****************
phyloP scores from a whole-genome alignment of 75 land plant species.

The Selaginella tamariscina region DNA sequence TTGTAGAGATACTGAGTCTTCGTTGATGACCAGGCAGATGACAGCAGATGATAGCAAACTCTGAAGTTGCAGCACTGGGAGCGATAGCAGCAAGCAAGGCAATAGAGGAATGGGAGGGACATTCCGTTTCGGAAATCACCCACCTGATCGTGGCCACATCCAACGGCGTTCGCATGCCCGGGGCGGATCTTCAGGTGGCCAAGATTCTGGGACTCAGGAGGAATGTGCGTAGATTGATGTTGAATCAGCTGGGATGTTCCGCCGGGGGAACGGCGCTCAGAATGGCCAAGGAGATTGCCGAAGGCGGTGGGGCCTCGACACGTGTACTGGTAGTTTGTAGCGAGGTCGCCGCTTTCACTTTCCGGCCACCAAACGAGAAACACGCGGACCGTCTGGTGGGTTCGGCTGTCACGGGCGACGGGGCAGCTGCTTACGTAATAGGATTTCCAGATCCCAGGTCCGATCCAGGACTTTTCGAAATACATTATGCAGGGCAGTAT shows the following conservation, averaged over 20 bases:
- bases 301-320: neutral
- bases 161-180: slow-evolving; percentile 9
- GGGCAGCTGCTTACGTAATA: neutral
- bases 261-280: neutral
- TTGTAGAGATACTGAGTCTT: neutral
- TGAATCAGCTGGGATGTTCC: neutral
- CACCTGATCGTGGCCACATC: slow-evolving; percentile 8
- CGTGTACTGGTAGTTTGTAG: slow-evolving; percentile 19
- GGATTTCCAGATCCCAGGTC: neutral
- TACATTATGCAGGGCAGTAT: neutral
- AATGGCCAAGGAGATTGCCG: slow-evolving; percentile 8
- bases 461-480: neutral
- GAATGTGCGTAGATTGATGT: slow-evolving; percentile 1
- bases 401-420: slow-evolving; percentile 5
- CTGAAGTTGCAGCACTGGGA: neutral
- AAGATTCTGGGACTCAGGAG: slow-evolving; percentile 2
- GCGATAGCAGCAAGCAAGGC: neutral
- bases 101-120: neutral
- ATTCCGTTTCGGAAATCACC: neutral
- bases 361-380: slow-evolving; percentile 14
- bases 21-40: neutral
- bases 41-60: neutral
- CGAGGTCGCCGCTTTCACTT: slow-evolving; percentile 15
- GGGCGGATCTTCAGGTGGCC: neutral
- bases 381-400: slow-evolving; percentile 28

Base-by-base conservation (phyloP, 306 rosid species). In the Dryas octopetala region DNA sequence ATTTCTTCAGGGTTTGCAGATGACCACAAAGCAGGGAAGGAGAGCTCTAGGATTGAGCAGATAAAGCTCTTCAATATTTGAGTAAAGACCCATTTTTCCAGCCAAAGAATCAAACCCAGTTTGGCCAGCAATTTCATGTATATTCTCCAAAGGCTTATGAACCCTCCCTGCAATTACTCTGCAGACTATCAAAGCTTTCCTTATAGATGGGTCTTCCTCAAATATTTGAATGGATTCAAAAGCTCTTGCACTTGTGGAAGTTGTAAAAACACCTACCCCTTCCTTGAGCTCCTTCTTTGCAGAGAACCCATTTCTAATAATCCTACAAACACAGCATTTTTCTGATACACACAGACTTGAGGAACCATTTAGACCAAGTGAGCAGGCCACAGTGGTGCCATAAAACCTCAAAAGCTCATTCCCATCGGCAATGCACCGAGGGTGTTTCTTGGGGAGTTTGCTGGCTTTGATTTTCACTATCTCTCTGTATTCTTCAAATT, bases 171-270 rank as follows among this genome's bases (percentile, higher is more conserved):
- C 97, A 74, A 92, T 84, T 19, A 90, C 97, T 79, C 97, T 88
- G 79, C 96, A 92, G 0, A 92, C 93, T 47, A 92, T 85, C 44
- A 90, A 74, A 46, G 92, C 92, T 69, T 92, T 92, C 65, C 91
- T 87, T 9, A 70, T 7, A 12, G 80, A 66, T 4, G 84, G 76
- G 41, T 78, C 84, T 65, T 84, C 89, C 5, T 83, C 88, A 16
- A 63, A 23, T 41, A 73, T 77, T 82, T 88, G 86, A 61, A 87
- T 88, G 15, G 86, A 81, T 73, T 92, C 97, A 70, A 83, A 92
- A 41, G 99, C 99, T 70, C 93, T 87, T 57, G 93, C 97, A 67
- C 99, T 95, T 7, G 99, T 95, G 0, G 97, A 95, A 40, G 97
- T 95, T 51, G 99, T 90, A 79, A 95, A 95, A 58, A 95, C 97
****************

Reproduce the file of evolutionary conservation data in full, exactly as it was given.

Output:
phyloP scores from a whole-genome alignment of 75 land plant species.

The Selaginella tamariscina region DNA sequence TTGTAGAGATACTGAGTCTTCGTTGATGACCAGGCAGATGACAGCAGATGATAGCAAACTCTGAAGTTGCAGCACTGGGAGCGATAGCAGCAAGCAAGGCAATAGAGGAATGGGAGGGACATTCCGTTTCGGAAATCACCCACCTGATCGTGGCCACATCCAACGGCGTTCGCATGCCCGGGGCGGATCTTCAGGTGGCCAAGATTCTGGGACTCAGGAGGAATGTGCGTAGATTGATGTTGAATCAGCTGGGATGTTCCGCCGGGGGAACGGCGCTCAGAATGGCCAAGGAGATTGCCGAAGGCGGTGGGGCCTCGACACGTGTACTGGTAGTTTGTAGCGAGGTCGCCGCTTTCACTTTCCGGCCACCAAACGAGAAACACGCGGACCGTCTGGTGGGTTCGGCTGTCACGGGCGACGGGGCAGCTGCTTACGTAATAGGATTTCCAGATCCCAGGTCCGATCCAGGACTTTTCGAAATACATTATGCAGGGCAGTAT shows the following conservation, averaged over 20 bases:
- bases 301-320: neutral
- bases 161-180: slow-evolving; percentile 9
- GGGCAGCTGCTTACGTAATA: neutral
- bases 261-280: neutral
- TTGTAGAGATACTGAGTCTT: neutral
- TGAATCAGCTGGGATGTTCC: neutral
- CACCTGATCGTGGCCACATC: slow-evolving; percentile 8
- CGTGTACTGGTAGTTTGTAG: slow-evolving; percentile 19
- GGATTTCCAGATCCCAGGTC: neutral
- TACATTATGCAGGGCAGTAT: neutral
- AATGGCCAAGGAGATTGCCG: slow-evolving; percentile 8
- bases 461-480: neutral
- GAATGTGCGTAGATTGATGT: slow-evolving; percentile 1
- bases 401-420: slow-evolving; percentile 5
- CTGAAGTTGCAGCACTGGGA: neutral
- AAGATTCTGGGACTCAGGAG: slow-evolving; percentile 2
- GCGATAGCAGCAAGCAAGGC: neutral
- bases 101-120: neutral
- ATTCCGTTTCGGAAATCACC: neutral
- bases 361-380: slow-evolving; percentile 14
- bases 21-40: neutral
- bases 41-60: neutral
- CGAGGTCGCCGCTTTCACTT: slow-evolving; percentile 15
- GGGCGGATCTTCAGGTGGCC: neutral
- bases 381-400: slow-evolving; percentile 28

Base-by-base conservation (phyloP, 306 rosid species). In the Dryas octopetala region DNA sequence ATTTCTTCAGGGTTTGCAGATGACCACAAAGCAGGGAAGGAGAGCTCTAGGATTGAGCAGATAAAGCTCTTCAATATTTGAGTAAAGACCCATTTTTCCAGCCAAAGAATCAAACCCAGTTTGGCCAGCAATTTCATGTATATTCTCCAAAGGCTTATGAACCCTCCCTGCAATTACTCTGCAGACTATCAAAGCTTTCCTTATAGATGGGTCTTCCTCAAATATTTGAATGGATTCAAAAGCTCTTGCACTTGTGGAAGTTGTAAAAACACCTACCCCTTCCTTGAGCTCCTTCTTTGCAGAGAACCCATTTCTAATAATCCTACAAACACAGCATTTTTCTGATACACACAGACTTGAGGAACCATTTAGACCAAGTGAGCAGGCCACAGTGGTGCCATAAAACCTCAAAAGCTCATTCCCATCGGCAATGCACCGAGGGTGTTTCTTGGGGAGTTTGCTGGCTTTGATTTTCACTATCTCTCTGTATTCTTCAAATT, bases 171-270 rank as follows among this genome's bases (percentile, higher is more conserved):
- C 97, A 74, A 92, T 84, T 19, A 90, C 97, T 79, C 97, T 88
- G 79, C 96, A 92, G 0, A 92, C 93, T 47, A 92, T 85, C 44
- A 90, A 74, A 46, G 92, C 92, T 69, T 92, T 92, C 65, C 91
- T 87, T 9, A 70, T 7, A 12, G 80, A 66, T 4, G 84, G 76
- G 41, T 78, C 84, T 65, T 84, C 89, C 5, T 83, C 88, A 16
- A 63, A 23, T 41, A 73, T 77, T 82, T 88, G 86, A 61, A 87
- T 88, G 15, G 86, A 81, T 73, T 92, C 97, A 70, A 83, A 92
- A 41, G 99, C 99, T 70, C 93, T 87, T 57, G 93, C 97, A 67
- C 99, T 95, T 7, G 99, T 95, G 0, G 97, A 95, A 40, G 97
- T 95, T 51, G 99, T 90, A 79, A 95, A 95, A 58, A 95, C 97